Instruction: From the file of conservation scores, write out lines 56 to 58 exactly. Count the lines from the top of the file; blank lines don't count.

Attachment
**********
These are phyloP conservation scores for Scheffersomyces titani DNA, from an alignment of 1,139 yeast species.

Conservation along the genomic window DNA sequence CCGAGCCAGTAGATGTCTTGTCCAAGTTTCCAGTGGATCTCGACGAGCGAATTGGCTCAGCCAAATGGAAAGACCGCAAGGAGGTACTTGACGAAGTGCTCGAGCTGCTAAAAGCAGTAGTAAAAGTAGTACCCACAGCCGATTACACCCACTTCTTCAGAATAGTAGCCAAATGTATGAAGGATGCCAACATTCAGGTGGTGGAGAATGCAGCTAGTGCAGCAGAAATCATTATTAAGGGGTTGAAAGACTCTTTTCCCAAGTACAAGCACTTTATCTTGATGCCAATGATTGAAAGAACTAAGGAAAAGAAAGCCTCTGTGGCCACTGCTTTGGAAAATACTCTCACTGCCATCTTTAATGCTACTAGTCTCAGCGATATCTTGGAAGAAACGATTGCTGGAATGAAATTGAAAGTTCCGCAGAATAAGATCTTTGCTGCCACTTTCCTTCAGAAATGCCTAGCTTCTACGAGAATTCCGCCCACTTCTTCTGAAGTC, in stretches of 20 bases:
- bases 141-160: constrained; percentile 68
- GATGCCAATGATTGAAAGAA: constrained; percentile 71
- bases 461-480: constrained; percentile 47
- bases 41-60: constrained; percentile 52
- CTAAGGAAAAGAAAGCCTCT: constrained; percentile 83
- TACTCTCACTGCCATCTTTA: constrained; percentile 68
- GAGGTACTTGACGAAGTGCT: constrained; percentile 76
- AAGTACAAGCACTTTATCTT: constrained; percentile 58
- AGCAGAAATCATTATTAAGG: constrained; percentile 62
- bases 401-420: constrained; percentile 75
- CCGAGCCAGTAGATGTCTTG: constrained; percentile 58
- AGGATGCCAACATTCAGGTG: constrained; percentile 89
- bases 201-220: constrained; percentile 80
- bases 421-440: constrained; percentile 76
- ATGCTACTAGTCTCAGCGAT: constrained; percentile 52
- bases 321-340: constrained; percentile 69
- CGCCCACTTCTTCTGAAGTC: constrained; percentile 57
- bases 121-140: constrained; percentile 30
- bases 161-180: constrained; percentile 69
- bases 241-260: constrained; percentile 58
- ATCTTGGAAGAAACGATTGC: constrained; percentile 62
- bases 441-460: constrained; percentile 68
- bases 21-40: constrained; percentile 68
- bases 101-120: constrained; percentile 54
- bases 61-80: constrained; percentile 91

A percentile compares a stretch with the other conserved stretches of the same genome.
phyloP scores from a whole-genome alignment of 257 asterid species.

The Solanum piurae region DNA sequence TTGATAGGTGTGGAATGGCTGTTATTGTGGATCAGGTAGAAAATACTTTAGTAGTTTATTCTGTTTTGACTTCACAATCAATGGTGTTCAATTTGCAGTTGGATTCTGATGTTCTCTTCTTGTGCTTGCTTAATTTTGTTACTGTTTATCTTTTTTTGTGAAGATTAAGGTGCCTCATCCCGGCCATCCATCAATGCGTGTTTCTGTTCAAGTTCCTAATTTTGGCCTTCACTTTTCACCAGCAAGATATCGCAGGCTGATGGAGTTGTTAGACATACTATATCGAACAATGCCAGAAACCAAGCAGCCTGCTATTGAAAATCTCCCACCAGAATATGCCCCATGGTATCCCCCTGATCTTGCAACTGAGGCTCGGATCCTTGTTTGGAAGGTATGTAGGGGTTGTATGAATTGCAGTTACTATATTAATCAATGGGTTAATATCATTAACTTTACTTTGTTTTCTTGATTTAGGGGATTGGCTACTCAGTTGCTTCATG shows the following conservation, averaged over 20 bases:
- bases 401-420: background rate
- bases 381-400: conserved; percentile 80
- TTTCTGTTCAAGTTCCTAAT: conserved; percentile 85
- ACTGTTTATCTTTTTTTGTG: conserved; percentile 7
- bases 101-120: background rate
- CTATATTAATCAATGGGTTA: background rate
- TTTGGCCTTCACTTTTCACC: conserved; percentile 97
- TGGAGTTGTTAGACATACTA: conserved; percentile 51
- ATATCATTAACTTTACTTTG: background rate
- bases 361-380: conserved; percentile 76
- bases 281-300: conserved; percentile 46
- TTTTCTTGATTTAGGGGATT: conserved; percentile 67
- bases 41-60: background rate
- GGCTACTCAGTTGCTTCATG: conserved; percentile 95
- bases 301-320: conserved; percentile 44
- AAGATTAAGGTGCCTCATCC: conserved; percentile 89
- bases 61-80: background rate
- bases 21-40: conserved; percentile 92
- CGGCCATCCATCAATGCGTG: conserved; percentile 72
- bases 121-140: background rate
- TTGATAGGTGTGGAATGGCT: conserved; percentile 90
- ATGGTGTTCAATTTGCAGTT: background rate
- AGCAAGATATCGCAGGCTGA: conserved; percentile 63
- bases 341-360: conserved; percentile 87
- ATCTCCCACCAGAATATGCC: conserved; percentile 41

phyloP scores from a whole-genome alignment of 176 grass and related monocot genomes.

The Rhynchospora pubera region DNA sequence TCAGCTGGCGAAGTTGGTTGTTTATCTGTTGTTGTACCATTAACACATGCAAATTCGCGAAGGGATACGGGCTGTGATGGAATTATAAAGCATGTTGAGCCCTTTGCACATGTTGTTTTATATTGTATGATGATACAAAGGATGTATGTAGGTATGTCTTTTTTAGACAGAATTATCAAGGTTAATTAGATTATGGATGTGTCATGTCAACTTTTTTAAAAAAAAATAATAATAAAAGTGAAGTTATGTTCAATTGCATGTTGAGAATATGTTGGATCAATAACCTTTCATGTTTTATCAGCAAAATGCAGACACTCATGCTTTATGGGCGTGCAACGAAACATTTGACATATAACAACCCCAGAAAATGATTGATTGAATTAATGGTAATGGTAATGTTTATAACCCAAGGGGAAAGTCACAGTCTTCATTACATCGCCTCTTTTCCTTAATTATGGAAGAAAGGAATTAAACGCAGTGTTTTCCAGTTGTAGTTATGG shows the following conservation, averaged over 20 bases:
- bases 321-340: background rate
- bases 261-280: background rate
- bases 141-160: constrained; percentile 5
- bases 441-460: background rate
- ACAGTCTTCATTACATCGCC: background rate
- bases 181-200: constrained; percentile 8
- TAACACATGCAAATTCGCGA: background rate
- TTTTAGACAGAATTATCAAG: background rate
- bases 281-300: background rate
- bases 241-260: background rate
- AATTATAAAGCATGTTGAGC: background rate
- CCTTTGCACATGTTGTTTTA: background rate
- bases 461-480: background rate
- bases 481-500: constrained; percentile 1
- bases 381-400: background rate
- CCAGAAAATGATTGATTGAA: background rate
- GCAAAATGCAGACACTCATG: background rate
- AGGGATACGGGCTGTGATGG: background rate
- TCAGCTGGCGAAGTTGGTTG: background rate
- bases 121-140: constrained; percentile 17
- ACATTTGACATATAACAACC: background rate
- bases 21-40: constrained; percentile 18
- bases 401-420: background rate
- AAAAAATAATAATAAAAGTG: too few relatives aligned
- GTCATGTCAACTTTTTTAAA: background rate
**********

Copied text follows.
phyloP scores from a whole-genome alignment of 176 grass and related monocot genomes.

The Rhynchospora pubera region DNA sequence TCAGCTGGCGAAGTTGGTTGTTTATCTGTTGTTGTACCATTAACACATGCAAATTCGCGAAGGGATACGGGCTGTGATGGAATTATAAAGCATGTTGAGCCCTTTGCACATGTTGTTTTATATTGTATGATGATACAAAGGATGTATGTAGGTATGTCTTTTTTAGACAGAATTATCAAGGTTAATTAGATTATGGATGTGTCATGTCAACTTTTTTAAAAAAAAATAATAATAAAAGTGAAGTTATGTTCAATTGCATGTTGAGAATATGTTGGATCAATAACCTTTCATGTTTTATCAGCAAAATGCAGACACTCATGCTTTATGGGCGTGCAACGAAACATTTGACATATAACAACCCCAGAAAATGATTGATTGAATTAATGGTAATGGTAATGTTTATAACCCAAGGGGAAAGTCACAGTCTTCATTACATCGCCTCTTTTCCTTAATTATGGAAGAAAGGAATTAAACGCAGTGTTTTCCAGTTGTAGTTATGG shows the following conservation, averaged over 20 bases:
- bases 321-340: background rate